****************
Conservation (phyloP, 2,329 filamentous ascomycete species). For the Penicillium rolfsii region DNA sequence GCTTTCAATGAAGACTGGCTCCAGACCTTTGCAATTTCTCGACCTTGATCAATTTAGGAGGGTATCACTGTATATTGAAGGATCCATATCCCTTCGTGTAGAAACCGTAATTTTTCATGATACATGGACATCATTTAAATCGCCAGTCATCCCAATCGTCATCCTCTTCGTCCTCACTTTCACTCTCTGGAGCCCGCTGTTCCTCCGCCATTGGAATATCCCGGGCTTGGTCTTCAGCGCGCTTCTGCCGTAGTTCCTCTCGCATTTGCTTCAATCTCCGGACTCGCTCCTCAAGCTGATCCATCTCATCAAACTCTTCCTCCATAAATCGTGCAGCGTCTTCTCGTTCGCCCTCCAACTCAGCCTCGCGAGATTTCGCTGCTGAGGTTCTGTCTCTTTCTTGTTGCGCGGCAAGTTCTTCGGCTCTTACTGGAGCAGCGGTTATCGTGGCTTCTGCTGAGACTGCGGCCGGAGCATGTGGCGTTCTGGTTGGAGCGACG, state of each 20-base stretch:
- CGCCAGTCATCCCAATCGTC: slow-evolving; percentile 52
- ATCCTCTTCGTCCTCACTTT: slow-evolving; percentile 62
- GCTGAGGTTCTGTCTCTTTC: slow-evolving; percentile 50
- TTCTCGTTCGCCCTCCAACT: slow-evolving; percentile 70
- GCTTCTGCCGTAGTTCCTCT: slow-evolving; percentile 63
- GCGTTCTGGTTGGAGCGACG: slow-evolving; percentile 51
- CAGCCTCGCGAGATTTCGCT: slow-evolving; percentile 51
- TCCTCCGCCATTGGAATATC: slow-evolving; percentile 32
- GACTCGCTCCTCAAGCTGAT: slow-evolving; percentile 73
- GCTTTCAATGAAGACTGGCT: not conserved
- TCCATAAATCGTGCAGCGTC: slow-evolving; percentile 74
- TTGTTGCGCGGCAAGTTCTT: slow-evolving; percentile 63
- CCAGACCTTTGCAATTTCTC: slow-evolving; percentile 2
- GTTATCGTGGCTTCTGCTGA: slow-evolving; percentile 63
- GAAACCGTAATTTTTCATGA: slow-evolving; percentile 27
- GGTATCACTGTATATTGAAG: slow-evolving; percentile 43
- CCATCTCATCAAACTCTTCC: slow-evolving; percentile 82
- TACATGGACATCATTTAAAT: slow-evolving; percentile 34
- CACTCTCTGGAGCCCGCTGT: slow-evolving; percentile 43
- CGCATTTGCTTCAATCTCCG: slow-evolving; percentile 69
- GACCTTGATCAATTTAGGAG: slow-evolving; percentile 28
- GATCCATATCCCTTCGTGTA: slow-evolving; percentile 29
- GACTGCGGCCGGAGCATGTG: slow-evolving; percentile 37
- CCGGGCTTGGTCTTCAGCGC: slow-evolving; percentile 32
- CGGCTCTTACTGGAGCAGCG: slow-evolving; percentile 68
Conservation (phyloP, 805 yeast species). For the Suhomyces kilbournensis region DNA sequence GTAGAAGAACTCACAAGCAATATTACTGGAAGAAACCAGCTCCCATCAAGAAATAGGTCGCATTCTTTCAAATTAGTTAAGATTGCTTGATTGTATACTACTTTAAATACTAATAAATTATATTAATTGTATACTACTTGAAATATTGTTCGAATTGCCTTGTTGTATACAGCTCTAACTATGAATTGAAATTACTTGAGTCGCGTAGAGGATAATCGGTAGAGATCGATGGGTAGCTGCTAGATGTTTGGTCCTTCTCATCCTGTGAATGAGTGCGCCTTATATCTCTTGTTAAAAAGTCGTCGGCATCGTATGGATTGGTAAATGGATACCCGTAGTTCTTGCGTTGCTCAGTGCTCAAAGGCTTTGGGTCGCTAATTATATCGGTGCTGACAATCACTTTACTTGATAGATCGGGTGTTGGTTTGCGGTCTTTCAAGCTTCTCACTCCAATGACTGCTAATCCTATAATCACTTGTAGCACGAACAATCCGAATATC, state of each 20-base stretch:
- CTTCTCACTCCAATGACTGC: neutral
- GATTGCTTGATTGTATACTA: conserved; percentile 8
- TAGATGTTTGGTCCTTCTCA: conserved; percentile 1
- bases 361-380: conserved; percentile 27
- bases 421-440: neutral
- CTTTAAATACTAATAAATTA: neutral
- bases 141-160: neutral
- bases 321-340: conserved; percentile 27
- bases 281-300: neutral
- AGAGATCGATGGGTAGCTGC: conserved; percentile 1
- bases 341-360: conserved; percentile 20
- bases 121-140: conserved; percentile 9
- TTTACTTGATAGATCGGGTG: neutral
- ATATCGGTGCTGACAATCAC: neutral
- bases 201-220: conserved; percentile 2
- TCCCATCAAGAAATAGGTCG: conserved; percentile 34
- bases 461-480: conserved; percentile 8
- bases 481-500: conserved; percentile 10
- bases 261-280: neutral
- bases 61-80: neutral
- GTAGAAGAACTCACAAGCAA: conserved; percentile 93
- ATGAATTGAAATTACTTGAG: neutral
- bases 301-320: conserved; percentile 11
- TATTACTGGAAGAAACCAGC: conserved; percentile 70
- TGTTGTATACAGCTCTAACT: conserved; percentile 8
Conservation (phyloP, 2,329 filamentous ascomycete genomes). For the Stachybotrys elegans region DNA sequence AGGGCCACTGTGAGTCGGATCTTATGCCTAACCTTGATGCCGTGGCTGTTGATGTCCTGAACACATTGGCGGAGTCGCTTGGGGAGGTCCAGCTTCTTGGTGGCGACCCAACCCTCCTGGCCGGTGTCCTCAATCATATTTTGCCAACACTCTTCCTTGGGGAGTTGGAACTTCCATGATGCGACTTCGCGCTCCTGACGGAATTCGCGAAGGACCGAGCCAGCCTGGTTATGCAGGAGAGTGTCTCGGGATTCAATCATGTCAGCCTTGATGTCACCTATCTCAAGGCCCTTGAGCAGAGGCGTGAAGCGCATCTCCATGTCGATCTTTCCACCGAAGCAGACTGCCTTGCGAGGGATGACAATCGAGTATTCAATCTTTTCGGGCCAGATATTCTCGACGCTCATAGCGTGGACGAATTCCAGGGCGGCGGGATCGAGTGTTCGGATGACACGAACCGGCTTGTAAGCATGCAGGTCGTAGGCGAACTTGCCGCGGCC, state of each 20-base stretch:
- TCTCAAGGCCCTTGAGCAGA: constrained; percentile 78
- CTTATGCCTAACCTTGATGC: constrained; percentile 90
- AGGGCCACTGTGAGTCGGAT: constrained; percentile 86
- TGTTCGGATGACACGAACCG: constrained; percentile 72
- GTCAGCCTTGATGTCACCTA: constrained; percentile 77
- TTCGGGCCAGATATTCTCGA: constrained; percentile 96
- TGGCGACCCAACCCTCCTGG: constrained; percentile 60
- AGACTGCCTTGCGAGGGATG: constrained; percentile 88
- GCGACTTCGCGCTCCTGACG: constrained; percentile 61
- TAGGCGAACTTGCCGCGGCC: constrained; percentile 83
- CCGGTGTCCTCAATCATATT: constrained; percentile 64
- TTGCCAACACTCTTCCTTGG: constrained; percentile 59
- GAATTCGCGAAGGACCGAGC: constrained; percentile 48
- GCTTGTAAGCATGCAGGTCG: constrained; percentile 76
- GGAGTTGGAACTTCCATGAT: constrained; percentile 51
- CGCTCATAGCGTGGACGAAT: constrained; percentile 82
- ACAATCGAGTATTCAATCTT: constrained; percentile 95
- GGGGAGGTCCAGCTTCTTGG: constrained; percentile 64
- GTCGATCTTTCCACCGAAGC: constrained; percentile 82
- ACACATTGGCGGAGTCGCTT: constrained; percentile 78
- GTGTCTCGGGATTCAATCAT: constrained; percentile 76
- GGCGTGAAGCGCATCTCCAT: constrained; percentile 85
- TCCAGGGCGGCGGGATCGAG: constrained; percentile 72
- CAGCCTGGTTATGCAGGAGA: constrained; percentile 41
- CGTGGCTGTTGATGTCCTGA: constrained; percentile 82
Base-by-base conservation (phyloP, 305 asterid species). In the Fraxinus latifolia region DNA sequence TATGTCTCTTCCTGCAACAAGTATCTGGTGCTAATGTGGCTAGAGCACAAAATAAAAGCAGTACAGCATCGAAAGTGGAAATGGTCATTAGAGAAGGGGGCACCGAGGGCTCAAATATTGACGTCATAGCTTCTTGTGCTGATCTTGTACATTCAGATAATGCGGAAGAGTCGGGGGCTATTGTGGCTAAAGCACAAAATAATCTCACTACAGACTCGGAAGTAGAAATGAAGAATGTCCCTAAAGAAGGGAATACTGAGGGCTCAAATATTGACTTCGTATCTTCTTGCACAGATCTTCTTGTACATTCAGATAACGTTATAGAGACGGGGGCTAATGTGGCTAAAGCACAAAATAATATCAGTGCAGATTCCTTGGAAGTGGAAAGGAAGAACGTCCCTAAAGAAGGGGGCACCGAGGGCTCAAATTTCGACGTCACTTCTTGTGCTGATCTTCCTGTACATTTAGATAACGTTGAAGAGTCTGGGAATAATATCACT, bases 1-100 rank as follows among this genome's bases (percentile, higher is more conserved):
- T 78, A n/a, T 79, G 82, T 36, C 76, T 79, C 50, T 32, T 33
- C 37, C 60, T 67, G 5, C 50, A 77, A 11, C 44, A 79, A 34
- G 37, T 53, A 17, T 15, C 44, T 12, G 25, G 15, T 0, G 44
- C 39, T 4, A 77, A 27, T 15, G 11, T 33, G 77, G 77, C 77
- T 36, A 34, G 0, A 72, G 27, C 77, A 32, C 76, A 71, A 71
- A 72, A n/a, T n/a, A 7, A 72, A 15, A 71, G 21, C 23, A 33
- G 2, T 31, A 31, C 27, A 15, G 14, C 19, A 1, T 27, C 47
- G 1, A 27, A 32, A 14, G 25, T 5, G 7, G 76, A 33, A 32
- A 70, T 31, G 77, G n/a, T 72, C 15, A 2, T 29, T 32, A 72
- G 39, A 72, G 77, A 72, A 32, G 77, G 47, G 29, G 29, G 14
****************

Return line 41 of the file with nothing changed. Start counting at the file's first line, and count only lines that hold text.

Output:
- ATATCGGTGCTGACAATCAC: neutral